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Dr. Norma Riccucci Awarded 2020 NASPAA William Duncombe Excellence in Doctoral Education Award

#NASPAA2020 #SPAAisPublicService

Dr. Norma Riccucci, Board of Governors Distinguished Professor at the School of Public Affairs and Administration (SPAA) at Rutgers University–Newark

Dr. Norma M. Riccucci, Board of Governors Distinguished Professor at the School of Public Affairs and Administration (SPAA) at Rutgers University–Newark, has been awarded the 2020 William Duncombe Excellence in Doctoral Education Award by the Network of Schools of Public Policy, Affairs, and Administration (NASPAA)

"Professor Duncombe was a beloved member of the Maxwell School faculty at Syracuse University and was instrumental in advancing doctoral education in public administration, and his students have greatly attested to this. It is no small wonder that this award has been named for him." said Dr. Riccucci. "I am very honored to be the recipient of the William Duncombe Excellence in Doctoral Education Award from NASPAA, and very happy to receive the support and endorsement from my dean and doctoral students; I cherish this."

Dr. Riccucci has been a SPAA faculty member for 18 years. Over this time, SPAA's vision of the doctoral education experience has evolved and aligned to the public administration education's mission at the master's and doctoral levels. Dr. Riccucci said, "Social equity is a vital pillar of the field, and this remains an important value and vision for SPAA in all of our educational programs."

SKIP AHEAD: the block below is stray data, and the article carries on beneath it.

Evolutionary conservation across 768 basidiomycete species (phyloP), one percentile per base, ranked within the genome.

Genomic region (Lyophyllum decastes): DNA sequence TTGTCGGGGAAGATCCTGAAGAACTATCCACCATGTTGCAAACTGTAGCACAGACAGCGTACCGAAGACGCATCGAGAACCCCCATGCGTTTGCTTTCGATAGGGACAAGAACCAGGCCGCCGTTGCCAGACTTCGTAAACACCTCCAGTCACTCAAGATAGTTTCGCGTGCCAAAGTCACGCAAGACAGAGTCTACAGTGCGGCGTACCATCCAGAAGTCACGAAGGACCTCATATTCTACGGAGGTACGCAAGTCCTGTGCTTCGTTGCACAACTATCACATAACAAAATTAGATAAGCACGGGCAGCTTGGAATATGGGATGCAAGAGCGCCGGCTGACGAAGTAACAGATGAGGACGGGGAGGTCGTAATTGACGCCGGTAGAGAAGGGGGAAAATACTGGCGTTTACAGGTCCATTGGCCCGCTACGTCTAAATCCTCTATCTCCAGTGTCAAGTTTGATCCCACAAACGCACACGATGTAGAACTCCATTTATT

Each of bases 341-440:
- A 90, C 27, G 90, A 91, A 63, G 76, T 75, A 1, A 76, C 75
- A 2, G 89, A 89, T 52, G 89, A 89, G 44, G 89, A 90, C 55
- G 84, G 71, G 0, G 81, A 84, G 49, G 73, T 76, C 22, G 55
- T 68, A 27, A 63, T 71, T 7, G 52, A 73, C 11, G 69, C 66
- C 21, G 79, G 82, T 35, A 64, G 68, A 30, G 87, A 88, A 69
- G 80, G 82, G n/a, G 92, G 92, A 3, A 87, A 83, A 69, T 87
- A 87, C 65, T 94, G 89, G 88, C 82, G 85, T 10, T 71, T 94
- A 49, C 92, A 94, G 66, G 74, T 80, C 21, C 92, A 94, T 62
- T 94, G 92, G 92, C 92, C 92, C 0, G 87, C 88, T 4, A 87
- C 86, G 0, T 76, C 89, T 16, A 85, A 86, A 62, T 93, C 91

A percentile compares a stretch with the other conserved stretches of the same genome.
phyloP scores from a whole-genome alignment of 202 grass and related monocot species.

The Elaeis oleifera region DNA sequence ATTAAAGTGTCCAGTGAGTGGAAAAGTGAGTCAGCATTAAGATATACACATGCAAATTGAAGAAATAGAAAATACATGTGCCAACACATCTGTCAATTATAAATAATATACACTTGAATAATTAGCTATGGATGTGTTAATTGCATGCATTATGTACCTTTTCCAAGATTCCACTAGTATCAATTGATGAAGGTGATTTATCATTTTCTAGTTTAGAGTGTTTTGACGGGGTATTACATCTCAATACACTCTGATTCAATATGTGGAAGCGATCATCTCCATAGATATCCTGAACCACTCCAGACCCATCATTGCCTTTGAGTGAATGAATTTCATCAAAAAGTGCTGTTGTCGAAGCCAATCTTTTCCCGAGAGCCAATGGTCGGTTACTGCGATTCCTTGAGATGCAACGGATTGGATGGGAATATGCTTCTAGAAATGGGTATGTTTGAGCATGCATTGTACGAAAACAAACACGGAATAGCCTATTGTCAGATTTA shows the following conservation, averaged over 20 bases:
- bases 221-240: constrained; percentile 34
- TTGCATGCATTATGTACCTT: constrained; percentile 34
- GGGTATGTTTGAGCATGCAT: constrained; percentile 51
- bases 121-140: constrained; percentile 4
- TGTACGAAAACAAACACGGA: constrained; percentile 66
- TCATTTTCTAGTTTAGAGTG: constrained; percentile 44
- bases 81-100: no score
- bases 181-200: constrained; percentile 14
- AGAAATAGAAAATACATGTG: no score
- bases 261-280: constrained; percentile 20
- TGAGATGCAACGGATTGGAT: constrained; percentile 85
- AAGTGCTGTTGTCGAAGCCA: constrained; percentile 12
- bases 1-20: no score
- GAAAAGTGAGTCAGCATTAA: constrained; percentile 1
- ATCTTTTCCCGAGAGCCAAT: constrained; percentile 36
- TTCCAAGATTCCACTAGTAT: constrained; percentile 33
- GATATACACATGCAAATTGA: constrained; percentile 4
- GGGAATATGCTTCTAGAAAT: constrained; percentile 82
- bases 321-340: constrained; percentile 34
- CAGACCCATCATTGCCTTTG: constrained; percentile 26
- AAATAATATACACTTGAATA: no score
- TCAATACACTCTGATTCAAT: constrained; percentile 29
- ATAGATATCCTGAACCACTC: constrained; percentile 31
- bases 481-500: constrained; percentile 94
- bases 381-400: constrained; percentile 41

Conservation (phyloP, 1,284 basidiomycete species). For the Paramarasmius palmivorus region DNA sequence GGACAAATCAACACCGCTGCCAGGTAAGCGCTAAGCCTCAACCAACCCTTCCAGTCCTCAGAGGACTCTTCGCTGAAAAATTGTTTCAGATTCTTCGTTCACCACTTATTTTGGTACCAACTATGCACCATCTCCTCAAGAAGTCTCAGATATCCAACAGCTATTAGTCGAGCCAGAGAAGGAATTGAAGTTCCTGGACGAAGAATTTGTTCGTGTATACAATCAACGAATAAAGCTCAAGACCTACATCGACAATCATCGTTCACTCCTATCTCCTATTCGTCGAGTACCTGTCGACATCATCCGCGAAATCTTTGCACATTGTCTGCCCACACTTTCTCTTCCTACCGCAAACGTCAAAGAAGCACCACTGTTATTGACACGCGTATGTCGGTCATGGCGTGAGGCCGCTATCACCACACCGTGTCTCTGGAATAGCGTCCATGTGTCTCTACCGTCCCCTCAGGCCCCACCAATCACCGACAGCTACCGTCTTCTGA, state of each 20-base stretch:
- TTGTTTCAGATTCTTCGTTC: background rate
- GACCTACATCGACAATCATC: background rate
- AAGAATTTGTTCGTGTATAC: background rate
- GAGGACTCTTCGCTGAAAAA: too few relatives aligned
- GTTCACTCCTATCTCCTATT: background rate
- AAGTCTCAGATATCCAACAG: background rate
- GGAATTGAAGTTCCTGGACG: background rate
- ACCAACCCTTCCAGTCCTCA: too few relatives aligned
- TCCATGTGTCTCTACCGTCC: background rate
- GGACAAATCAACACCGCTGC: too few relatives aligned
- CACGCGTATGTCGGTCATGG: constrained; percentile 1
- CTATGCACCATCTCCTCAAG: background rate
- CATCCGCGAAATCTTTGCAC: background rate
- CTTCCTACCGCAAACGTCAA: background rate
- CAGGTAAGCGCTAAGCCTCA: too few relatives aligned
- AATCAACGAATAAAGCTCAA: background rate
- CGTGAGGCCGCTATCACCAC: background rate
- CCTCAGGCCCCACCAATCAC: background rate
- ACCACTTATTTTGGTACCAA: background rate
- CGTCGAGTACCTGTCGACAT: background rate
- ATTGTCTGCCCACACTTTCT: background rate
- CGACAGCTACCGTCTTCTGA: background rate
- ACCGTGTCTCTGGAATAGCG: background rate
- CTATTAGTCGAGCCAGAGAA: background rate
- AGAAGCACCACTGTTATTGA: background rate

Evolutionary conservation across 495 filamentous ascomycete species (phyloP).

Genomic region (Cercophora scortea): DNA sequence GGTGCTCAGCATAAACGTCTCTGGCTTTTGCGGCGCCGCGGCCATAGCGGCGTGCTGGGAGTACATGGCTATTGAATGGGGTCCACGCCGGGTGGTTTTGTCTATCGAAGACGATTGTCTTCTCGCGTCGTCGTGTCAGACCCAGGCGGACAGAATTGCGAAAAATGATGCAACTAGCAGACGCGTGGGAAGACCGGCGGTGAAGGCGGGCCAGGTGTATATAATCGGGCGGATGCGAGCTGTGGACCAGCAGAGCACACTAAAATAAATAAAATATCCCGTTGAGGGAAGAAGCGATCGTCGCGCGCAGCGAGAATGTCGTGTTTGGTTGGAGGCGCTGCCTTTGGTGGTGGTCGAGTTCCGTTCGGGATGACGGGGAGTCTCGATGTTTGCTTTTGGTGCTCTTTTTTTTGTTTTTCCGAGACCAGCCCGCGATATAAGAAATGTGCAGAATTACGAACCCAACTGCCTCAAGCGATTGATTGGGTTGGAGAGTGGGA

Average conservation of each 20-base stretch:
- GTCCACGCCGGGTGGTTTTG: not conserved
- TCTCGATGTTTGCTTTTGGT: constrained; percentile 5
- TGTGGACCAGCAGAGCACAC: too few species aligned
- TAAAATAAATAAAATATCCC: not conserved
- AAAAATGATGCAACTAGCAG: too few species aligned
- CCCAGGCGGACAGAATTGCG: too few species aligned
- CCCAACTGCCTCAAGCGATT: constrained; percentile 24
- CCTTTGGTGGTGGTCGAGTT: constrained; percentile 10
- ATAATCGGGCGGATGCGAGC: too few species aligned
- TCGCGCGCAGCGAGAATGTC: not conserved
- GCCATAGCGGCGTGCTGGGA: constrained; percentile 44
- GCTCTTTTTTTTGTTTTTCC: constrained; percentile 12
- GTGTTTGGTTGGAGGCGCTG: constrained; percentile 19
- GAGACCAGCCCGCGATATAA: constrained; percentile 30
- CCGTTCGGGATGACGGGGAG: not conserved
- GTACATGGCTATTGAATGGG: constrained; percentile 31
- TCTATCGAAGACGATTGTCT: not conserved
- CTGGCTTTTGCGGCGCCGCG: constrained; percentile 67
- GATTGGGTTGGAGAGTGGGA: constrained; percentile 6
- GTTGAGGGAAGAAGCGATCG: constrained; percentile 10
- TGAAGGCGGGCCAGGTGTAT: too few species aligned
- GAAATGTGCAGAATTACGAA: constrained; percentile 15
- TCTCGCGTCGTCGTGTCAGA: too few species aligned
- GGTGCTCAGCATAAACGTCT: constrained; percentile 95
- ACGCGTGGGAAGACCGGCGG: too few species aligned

Dr. Riccucci's research interests lie in the broad area of public management, with specific interests in social equity policies and representative bureaucracy. She is the author of numerous publications and books, the most recent being the Policy Drift: Shared Powers and the Making of U.S. Law and Policy (New York University Press, 2018). When asked what some of the challenges the doctoral education will face going forward, she said, "One perennial challenge is how doctoral programs in public administration can effectively integrate qualitative methods into their curricula. This, of course, requires openness in the field to pluralism in research methods. The field would be better served if doctoral programs offered qualitative, quantitative, and mixed methods courses, thus training future generations of scholars to apply the research methods appropriate for the research questions posed."

As she continues to inspire and teach the next generation of public administration scholars, especially in the current political climate, Dr. Riccucci's insights on which research areas need to be emphasized are worth noting. "The field of public administration needs to embrace and apply theoretical frameworks from other fields in the social sciences; these need to be taught to our doctoral students. Studies around race and racism, for example, could benefit from such frameworks as Critical Race Theory, especially in research around police violence against Black and Brown persons in our society. This would assist in better understanding the very slow or lack of progress being made by Black and Brown persons and enable researchers to answer the enduring question 'Why does police brutality against Blacks, in particular, continue to exist?' To be sure, the real issue is, what are the long-term strategies and policies to end structural and institutional racism, which is built on white supremacy? As Susan Gooden has said in her book, we need to get over racial equity being a nervous area in our field and address the issue head-on."